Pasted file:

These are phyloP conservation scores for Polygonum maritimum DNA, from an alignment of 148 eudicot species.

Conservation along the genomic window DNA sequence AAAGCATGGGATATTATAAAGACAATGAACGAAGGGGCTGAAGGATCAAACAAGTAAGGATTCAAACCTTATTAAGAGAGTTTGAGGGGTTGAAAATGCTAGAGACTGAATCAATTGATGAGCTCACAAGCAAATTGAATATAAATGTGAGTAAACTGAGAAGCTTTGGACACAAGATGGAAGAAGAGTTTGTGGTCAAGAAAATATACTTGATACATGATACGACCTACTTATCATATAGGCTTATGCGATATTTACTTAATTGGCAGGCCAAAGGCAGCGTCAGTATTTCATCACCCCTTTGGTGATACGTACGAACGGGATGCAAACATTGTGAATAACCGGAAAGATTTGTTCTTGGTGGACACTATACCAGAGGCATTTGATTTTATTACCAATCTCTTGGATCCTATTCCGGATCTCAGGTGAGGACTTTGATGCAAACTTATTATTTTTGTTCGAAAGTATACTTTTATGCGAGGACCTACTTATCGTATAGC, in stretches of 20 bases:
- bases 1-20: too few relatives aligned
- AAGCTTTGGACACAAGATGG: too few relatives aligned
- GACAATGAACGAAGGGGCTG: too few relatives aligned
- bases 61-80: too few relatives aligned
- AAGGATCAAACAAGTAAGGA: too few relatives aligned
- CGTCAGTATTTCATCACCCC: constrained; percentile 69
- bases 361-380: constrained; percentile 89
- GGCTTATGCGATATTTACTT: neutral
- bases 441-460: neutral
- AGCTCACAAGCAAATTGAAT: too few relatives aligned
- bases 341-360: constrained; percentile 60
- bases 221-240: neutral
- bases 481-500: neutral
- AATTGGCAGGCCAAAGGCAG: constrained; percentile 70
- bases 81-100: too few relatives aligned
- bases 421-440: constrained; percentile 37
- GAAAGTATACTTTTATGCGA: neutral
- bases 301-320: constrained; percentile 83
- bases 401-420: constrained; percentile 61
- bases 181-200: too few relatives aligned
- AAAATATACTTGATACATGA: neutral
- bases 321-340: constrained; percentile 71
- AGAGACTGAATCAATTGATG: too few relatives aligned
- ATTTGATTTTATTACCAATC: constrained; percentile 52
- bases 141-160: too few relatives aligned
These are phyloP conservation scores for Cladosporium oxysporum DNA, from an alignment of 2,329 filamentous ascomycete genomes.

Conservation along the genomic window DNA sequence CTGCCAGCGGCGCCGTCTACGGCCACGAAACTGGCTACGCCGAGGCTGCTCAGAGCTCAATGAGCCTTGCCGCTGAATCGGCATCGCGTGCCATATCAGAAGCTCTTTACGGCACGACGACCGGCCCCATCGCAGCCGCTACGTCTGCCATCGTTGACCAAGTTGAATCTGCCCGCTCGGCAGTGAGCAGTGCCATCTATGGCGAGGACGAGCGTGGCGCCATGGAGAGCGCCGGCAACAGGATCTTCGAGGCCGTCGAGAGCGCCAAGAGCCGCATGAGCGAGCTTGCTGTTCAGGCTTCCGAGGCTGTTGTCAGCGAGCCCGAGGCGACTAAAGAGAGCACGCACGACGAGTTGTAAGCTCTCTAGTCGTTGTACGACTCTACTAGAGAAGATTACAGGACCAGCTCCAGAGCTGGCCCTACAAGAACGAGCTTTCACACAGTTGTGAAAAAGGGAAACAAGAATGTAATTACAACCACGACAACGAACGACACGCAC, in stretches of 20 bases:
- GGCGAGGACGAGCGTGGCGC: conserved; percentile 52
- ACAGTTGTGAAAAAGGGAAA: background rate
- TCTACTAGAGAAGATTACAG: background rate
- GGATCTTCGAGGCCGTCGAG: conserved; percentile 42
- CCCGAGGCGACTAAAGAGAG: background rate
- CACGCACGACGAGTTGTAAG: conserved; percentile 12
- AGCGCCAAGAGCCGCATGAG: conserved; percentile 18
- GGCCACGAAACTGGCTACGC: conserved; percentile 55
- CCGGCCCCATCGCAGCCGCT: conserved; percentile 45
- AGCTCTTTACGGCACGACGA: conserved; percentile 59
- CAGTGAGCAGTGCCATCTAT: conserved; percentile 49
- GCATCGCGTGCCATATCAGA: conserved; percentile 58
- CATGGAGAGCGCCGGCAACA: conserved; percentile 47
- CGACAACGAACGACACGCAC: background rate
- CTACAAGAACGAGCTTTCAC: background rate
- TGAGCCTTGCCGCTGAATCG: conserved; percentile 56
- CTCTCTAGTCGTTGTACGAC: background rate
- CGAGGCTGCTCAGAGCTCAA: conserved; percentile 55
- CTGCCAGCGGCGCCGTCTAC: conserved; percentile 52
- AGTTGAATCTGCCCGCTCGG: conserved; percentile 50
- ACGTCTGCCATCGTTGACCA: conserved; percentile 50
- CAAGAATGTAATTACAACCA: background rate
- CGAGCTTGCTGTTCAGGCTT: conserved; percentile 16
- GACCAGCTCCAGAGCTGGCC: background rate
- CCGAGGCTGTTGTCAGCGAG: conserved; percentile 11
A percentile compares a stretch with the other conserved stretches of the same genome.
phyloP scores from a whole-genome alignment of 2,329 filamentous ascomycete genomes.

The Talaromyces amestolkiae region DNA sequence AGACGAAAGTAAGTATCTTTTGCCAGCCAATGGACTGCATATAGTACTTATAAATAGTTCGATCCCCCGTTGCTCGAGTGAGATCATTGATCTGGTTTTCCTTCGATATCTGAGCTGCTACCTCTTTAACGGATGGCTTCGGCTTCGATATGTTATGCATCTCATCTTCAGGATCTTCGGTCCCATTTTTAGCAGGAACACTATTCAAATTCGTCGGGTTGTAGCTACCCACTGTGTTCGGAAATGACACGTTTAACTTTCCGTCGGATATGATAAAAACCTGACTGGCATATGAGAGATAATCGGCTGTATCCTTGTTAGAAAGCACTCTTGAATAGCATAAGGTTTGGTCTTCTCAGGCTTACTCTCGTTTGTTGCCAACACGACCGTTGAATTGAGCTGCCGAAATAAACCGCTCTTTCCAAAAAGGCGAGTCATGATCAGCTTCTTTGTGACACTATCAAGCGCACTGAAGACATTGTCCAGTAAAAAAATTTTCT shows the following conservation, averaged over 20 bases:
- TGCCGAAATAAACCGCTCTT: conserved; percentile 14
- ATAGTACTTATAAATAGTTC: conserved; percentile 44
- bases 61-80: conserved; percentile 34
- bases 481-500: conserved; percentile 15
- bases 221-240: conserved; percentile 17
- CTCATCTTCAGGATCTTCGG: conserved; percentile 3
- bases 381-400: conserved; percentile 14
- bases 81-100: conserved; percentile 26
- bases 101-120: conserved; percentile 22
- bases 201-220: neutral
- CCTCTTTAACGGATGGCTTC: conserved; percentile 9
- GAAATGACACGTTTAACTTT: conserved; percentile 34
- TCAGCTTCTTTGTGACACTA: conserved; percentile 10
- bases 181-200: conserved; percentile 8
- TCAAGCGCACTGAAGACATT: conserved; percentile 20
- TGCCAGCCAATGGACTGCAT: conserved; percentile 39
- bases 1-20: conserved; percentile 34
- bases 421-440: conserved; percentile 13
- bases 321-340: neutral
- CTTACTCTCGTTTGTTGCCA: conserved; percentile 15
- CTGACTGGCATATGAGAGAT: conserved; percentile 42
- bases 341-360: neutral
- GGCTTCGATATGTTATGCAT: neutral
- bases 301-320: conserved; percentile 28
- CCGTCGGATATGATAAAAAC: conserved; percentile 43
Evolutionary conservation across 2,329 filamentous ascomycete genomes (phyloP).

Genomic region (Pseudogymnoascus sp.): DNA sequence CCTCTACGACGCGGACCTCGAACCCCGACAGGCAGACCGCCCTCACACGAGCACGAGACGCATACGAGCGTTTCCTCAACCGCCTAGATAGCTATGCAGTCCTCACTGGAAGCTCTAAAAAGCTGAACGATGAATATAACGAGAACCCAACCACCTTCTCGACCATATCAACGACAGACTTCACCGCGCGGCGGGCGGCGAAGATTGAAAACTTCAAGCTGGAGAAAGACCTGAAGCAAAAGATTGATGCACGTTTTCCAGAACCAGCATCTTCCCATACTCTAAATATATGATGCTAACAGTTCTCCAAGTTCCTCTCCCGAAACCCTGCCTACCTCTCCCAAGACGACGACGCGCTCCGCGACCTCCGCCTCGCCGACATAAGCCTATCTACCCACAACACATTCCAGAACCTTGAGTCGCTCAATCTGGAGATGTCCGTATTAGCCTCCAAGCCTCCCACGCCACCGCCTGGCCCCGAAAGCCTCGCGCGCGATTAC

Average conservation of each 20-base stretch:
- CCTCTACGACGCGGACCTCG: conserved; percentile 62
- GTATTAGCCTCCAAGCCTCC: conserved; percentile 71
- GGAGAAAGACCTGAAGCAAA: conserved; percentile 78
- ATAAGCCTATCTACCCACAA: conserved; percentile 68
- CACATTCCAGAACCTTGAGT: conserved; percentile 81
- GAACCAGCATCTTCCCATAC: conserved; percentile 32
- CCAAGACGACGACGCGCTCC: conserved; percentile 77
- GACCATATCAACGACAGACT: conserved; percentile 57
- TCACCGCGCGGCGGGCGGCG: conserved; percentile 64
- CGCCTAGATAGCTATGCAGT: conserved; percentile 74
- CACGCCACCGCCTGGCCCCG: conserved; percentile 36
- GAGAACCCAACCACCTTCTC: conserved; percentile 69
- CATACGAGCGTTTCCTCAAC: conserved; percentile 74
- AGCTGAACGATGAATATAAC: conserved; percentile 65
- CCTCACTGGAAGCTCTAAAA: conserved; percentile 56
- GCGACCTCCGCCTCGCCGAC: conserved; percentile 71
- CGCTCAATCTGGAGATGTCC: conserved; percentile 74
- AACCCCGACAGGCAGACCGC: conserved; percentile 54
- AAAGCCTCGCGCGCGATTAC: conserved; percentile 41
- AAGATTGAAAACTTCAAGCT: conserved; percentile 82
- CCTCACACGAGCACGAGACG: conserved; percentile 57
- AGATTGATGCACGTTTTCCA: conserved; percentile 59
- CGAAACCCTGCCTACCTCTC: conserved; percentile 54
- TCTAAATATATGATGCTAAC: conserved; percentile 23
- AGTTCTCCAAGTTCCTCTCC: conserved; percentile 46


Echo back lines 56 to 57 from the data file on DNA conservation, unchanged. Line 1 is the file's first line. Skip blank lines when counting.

phyloP scores from a whole-genome alignment of 2,329 filamentous ascomycete genomes.

The Talaromyces amestolkiae region DNA sequence AGACGAAAGTAAGTATCTTTTGCCAGCCAATGGACTGCATATAGTACTTATAAATAGTTCGATCCCCCGTTGCTCGAGTGAGATCATTGATCTGGTTTTCCTTCGATATCTGAGCTGCTACCTCTTTAACGGATGGCTTCGGCTTCGATATGTTATGCATCTCATCTTCAGGATCTTCGGTCCCATTTTTAGCAGGAACACTATTCAAATTCGTCGGGTTGTAGCTACCCACTGTGTTCGGAAATGACACGTTTAACTTTCCGTCGGATATGATAAAAACCTGACTGGCATATGAGAGATAATCGGCTGTATCCTTGTTAGAAAGCACTCTTGAATAGCATAAGGTTTGGTCTTCTCAGGCTTACTCTCGTTTGTTGCCAACACGACCGTTGAATTGAGCTGCCGAAATAAACCGCTCTTTCCAAAAAGGCGAGTCATGATCAGCTTCTTTGTGACACTATCAAGCGCACTGAAGACATTGTCCAGTAAAAAAATTTTCT shows the following conservation, averaged over 20 bases: